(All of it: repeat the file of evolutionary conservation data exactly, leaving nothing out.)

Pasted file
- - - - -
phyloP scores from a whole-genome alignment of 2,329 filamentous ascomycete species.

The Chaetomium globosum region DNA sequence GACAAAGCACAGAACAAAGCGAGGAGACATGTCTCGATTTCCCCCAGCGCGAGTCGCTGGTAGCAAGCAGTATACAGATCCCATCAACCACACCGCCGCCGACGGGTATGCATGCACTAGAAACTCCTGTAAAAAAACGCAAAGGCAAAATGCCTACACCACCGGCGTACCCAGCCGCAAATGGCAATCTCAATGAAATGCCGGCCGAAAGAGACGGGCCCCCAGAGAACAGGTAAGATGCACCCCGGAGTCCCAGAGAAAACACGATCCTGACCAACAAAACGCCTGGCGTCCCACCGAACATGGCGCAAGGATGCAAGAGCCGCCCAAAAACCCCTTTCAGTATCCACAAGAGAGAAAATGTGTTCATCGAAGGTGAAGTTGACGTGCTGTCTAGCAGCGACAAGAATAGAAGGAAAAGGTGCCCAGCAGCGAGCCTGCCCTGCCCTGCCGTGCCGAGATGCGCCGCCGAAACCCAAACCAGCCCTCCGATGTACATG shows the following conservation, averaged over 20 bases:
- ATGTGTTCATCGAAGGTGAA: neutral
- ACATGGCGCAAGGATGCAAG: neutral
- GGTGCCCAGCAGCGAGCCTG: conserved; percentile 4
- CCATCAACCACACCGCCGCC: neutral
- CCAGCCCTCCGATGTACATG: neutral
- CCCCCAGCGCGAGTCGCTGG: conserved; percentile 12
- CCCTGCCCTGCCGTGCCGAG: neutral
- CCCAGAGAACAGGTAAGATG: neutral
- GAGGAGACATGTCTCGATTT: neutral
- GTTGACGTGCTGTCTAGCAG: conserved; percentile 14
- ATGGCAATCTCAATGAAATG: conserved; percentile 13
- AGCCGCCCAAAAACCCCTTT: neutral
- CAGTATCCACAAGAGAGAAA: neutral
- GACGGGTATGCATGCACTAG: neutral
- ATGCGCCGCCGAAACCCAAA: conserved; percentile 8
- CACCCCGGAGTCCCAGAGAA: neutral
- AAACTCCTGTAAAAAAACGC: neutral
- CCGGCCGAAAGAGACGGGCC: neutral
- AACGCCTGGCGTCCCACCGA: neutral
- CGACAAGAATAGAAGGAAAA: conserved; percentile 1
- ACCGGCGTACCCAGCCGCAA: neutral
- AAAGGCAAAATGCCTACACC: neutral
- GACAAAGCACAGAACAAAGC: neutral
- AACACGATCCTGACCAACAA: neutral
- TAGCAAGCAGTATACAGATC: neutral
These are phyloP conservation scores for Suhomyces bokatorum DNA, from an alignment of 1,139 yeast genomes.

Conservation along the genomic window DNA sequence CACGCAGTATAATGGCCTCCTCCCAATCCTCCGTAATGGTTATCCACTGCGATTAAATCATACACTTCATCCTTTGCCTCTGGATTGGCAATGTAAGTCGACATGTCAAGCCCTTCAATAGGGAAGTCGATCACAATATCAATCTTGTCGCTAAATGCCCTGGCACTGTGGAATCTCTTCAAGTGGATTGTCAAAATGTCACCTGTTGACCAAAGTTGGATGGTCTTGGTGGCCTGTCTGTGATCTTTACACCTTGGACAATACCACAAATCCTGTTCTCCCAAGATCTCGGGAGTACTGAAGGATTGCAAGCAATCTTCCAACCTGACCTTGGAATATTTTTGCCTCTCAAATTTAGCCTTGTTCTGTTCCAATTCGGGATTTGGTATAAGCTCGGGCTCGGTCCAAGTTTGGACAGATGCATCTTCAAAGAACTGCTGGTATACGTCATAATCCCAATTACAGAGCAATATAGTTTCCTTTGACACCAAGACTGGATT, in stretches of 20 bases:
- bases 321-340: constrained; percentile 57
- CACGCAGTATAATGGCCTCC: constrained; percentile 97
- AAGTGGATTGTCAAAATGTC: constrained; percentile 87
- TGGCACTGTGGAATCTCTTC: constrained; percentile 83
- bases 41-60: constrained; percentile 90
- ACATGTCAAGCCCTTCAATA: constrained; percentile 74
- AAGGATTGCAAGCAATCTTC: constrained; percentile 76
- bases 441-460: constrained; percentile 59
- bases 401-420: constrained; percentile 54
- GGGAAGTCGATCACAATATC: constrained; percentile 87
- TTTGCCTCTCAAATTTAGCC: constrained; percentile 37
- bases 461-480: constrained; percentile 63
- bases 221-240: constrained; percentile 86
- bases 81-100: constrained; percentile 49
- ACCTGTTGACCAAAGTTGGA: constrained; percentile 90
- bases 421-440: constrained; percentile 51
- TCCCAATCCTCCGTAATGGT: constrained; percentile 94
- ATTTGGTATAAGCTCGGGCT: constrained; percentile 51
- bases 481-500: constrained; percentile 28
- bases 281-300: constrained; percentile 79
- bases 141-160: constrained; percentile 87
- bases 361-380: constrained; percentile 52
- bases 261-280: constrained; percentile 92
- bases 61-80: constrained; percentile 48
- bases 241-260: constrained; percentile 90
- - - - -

phyloP scores from a whole-genome alignment of 2,329 filamentous ascomycete species.

The Chaetomium globosum region DNA sequence GACAAAGCACAGAACAAAGCGAGGAGACATGTCTCGATTTCCCCCAGCGCGAGTCGCTGGTAGCAAGCAGTATACAGATCCCATCAACCACACCGCCGCCGACGGGTATGCATGCACTAGAAACTCCTGTAAAAAAACGCAAAGGCAAAATGCCTACACCACCGGCGTACCCAGCCGCAAATGGCAATCTCAATGAAATGCCGGCCGAAAGAGACGGGCCCCCAGAGAACAGGTAAGATGCACCCCGGAGTCCCAGAGAAAACACGATCCTGACCAACAAAACGCCTGGCGTCCCACCGAACATGGCGCAAGGATGCAAGAGCCGCCCAAAAACCCCTTTCAGTATCCACAAGAGAGAAAATGTGTTCATCGAAGGTGAAGTTGACGTGCTGTCTAGCAGCGACAAGAATAGAAGGAAAAGGTGCCCAGCAGCGAGCCTGCCCTGCCCTGCCGTGCCGAGATGCGCCGCCGAAACCCAAACCAGCCCTCCGATGTACATG shows the following conservation, averaged over 20 bases:
- ATGTGTTCATCGAAGGTGAA: neutral
- ACATGGCGCAAGGATGCAAG: neutral
- GGTGCCCAGCAGCGAGCCTG: conserved; percentile 4
- CCATCAACCACACCGCCGCC: neutral
- CCAGCCCTCCGATGTACATG: neutral
- CCCCCAGCGCGAGTCGCTGG: conserved; percentile 12
- CCCTGCCCTGCCGTGCCGAG: neutral
- CCCAGAGAACAGGTAAGATG: neutral
- GAGGAGACATGTCTCGATTT: neutral
- GTTGACGTGCTGTCTAGCAG: conserved; percentile 14
- ATGGCAATCTCAATGAAATG: conserved; percentile 13
- AGCCGCCCAAAAACCCCTTT: neutral
- CAGTATCCACAAGAGAGAAA: neutral
- GACGGGTATGCATGCACTAG: neutral
- ATGCGCCGCCGAAACCCAAA: conserved; percentile 8
- CACCCCGGAGTCCCAGAGAA: neutral
- AAACTCCTGTAAAAAAACGC: neutral
- CCGGCCGAAAGAGACGGGCC: neutral
- AACGCCTGGCGTCCCACCGA: neutral
- CGACAAGAATAGAAGGAAAA: conserved; percentile 1
- ACCGGCGTACCCAGCCGCAA: neutral
- AAAGGCAAAATGCCTACACC: neutral
- GACAAAGCACAGAACAAAGC: neutral
- AACACGATCCTGACCAACAA: neutral
- TAGCAAGCAGTATACAGATC: neutral
These are phyloP conservation scores for Suhomyces bokatorum DNA, from an alignment of 1,139 yeast genomes.

Conservation along the genomic window DNA sequence CACGCAGTATAATGGCCTCCTCCCAATCCTCCGTAATGGTTATCCACTGCGATTAAATCATACACTTCATCCTTTGCCTCTGGATTGGCAATGTAAGTCGACATGTCAAGCCCTTCAATAGGGAAGTCGATCACAATATCAATCTTGTCGCTAAATGCCCTGGCACTGTGGAATCTCTTCAAGTGGATTGTCAAAATGTCACCTGTTGACCAAAGTTGGATGGTCTTGGTGGCCTGTCTGTGATCTTTACACCTTGGACAATACCACAAATCCTGTTCTCCCAAGATCTCGGGAGTACTGAAGGATTGCAAGCAATCTTCCAACCTGACCTTGGAATATTTTTGCCTCTCAAATTTAGCCTTGTTCTGTTCCAATTCGGGATTTGGTATAAGCTCGGGCTCGGTCCAAGTTTGGACAGATGCATCTTCAAAGAACTGCTGGTATACGTCATAATCCCAATTACAGAGCAATATAGTTTCCTTTGACACCAAGACTGGATT, in stretches of 20 bases:
- bases 321-340: constrained; percentile 57
- CACGCAGTATAATGGCCTCC: constrained; percentile 97
- AAGTGGATTGTCAAAATGTC: constrained; percentile 87
- TGGCACTGTGGAATCTCTTC: constrained; percentile 83
- bases 41-60: constrained; percentile 90
- ACATGTCAAGCCCTTCAATA: constrained; percentile 74
- AAGGATTGCAAGCAATCTTC: constrained; percentile 76
- bases 441-460: constrained; percentile 59
- bases 401-420: constrained; percentile 54
- GGGAAGTCGATCACAATATC: constrained; percentile 87
- TTTGCCTCTCAAATTTAGCC: constrained; percentile 37
- bases 461-480: constrained; percentile 63
- bases 221-240: constrained; percentile 86
- bases 81-100: constrained; percentile 49
- ACCTGTTGACCAAAGTTGGA: constrained; percentile 90
- bases 421-440: constrained; percentile 51
- TCCCAATCCTCCGTAATGGT: constrained; percentile 94
- ATTTGGTATAAGCTCGGGCT: constrained; percentile 51
- bases 481-500: constrained; percentile 28
- bases 281-300: constrained; percentile 79
- bases 141-160: constrained; percentile 87
- bases 361-380: constrained; percentile 52
- bases 261-280: constrained; percentile 92
- bases 61-80: constrained; percentile 48
- bases 241-260: constrained; percentile 90